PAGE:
This Is Not The Great Depression … Yet
In the wake of the coronavirus shutdowns unemployment numbers have reached levels not seen since the Great Depression: 30 million people have filed unemployment claims, and movie theaters, car dealerships, and amusement parks are sitting idle. Even as political leaders face pressure to revoke closure orders, polling shows that most Americans are reluctant to venture out before they feel safe, which will almost certainly mean that economic recovery will be slow. But it could be worse—much worse, as the generation of the 1930s learned the hard way. Now, as state and federal lawmakers face pressure to “do something” about the economy, it’s crucial that they remember the hard lessons of the Depression and avoid repeating mistakes made then, which transformed the market crash of 1929 into a generation-defining catastrophe.
The 1929 collapse was hardly the first economic panic in American history. Periodic “hard times” have always been a fact of life, and there had even been a sharp depression in the 1890s, one clearly remembered by many of those who experienced the crash in 1929. There had also been horrific natural disasters, such as the San Francisco earthquake of 1906, which caused drastic economic shifts and spikes in unemployment. What was different about 1929 was the decision by political leaders, particularly President Herbert Hoover and his successor, Franklin Roosevelt, not to face the hard times with the market-based solutions that had worked before, but with government-controlled “recovery” schemes instead—schemes that actually wasted resources, delayed recovery, and weakened the market’s ability to bounce back.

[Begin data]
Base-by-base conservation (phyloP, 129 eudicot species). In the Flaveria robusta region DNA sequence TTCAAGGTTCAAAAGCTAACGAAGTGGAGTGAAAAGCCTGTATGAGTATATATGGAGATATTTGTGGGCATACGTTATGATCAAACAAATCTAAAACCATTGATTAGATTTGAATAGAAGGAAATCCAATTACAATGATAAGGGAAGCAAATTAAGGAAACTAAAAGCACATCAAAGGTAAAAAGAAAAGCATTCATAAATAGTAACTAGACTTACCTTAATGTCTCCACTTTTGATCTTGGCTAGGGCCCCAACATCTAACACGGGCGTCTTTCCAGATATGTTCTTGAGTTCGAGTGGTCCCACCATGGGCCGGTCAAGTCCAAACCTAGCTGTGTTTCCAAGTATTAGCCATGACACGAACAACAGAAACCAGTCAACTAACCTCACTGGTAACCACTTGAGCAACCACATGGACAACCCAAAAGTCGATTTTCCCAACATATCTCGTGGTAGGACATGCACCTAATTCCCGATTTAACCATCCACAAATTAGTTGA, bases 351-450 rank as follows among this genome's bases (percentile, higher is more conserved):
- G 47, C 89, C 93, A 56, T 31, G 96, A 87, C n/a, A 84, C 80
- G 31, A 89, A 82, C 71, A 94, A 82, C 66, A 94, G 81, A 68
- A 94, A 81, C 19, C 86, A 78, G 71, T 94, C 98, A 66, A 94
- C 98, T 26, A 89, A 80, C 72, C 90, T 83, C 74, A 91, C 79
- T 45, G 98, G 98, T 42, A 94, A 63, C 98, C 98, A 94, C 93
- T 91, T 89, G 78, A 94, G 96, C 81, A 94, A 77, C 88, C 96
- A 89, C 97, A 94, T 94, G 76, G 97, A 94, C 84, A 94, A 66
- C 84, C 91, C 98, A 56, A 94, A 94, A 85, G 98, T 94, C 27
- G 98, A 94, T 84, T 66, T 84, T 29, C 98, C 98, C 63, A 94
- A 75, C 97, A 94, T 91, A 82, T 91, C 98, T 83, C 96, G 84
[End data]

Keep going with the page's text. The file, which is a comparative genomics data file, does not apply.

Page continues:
Hoover’s primary goal in response to the downturn was to keep wages high, prevent unemployment, and resist the fall in prices for crops. “If prices are high, they mean comfort and automobiles,” he told a reporter, “if prices are low, they mean increasing debt and privation.” This was economic quackery, because lower prices are caused by excess supply, and the resulting price drop is a signal that capital should be devoted to some other line of production instead. True, falling asset prices in the overextended state of the 1920s stock market were destined to cause severe ripple effects. But rather than allow investors and consumers to reallocate their resources as they needed, the Hoover administration focused instead on artificially propping up the prices for goods: subsidizing farmers not to grow things and adopting the now-infamous Smoot-Hawley tariff, which even John Maynard Keynes—hardly an advocate of laissez-faire—regarded as insane. That tariff made goods more expensive for consumers who were losing their jobs, just as artificially increased crop prices made it harder to put food on the table.
At the same time, Hoover sought to reduce unemployment with a massive public works program, building dams and bridges in order to hire people onto the government’s payroll. The result was to create an illusion of recovery, when in reality capital that the market needed to build a sustainable recovery was actually being diverted into channels controlled by politicians. What’s more, the workers hired on to such projects were typically those with more skills—which meant the program failed to help those who were suffering the most.